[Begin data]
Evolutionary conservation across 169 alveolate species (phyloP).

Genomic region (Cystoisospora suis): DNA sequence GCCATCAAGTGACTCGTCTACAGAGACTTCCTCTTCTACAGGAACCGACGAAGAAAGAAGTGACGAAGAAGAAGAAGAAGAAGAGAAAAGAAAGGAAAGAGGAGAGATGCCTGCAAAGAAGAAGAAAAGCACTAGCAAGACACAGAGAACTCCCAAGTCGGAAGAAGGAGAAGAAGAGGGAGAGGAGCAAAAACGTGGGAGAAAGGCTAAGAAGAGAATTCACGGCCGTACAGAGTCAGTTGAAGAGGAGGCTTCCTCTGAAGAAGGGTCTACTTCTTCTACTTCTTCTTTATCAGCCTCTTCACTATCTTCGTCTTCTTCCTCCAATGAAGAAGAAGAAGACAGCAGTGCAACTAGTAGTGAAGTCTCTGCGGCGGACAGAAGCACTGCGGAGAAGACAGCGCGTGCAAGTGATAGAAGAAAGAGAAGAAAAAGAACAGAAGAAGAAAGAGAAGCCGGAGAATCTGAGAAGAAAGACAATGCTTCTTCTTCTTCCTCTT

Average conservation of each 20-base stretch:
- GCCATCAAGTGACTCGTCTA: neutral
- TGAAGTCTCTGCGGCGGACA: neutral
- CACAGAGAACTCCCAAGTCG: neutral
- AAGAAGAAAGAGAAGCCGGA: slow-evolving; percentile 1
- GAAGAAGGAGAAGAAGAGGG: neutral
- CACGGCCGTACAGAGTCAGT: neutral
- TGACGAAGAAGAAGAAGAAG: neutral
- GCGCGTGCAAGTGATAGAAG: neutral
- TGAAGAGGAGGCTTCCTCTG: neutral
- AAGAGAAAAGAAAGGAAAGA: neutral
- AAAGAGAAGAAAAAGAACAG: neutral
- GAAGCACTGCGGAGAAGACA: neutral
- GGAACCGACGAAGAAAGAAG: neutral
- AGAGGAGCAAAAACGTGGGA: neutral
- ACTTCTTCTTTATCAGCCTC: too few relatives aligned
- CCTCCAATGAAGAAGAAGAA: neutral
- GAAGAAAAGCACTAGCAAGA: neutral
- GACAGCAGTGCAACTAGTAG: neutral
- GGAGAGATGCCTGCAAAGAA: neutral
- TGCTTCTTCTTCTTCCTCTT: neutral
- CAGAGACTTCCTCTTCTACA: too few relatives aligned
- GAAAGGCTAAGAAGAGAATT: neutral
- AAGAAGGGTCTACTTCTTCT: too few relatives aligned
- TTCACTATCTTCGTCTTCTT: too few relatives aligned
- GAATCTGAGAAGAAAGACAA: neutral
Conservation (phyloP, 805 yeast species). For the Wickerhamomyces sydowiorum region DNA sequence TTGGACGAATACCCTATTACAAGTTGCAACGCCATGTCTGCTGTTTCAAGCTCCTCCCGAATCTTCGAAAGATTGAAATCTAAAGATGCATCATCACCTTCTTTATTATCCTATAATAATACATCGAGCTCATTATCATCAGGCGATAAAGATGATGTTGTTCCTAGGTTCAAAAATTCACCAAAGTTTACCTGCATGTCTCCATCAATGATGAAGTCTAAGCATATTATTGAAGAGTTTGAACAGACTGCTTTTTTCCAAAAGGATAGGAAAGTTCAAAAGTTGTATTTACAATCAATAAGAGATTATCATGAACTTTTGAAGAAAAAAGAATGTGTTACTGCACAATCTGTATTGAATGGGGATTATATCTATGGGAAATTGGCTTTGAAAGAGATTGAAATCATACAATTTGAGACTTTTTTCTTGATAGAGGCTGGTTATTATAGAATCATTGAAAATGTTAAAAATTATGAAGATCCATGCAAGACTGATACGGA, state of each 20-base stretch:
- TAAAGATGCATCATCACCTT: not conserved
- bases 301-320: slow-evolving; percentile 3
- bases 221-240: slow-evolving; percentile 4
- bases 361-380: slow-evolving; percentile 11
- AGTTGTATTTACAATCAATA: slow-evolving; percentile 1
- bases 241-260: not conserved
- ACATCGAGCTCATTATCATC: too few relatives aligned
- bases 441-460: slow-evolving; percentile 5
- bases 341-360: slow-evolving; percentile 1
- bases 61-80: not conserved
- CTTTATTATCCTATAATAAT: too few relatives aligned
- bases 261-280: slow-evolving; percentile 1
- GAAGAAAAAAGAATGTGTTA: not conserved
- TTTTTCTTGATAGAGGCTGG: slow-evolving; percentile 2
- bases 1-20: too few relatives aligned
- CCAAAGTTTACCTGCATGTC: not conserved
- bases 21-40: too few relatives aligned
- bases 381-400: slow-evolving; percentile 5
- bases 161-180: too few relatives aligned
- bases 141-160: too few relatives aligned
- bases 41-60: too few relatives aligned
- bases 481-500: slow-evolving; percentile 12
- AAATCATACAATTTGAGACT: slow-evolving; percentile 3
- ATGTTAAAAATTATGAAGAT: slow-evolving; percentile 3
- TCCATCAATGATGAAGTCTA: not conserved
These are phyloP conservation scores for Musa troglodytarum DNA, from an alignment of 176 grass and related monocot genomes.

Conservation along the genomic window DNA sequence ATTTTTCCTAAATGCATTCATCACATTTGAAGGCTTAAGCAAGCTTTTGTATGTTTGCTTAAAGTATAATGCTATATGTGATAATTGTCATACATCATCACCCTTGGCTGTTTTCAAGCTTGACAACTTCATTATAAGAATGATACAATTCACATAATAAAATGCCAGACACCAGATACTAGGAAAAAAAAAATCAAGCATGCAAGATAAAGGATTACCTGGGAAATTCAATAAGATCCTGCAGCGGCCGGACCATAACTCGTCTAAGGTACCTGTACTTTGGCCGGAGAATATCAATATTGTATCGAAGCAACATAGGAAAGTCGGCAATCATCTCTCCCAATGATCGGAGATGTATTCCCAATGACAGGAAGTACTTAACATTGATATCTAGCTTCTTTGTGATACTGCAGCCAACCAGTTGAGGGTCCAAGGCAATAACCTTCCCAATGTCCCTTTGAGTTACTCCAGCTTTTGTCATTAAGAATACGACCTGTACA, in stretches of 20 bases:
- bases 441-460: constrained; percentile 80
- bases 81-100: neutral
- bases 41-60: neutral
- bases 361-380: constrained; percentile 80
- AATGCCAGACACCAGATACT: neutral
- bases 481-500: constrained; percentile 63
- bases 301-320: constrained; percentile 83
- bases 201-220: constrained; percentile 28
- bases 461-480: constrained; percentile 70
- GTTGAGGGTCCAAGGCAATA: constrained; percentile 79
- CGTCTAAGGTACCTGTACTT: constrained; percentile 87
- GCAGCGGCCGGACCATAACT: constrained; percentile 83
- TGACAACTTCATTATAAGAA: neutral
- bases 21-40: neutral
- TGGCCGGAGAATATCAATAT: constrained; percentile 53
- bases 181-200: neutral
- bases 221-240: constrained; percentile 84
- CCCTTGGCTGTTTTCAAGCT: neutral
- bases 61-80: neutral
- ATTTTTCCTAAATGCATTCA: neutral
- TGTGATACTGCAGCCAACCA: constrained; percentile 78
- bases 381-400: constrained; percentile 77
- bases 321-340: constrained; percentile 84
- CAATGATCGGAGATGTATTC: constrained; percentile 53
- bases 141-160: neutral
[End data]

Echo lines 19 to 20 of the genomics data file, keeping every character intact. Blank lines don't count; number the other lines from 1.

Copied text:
- CCTCCAATGAAGAAGAAGAA: neutral
- GAAGAAAAGCACTAGCAAGA: neutral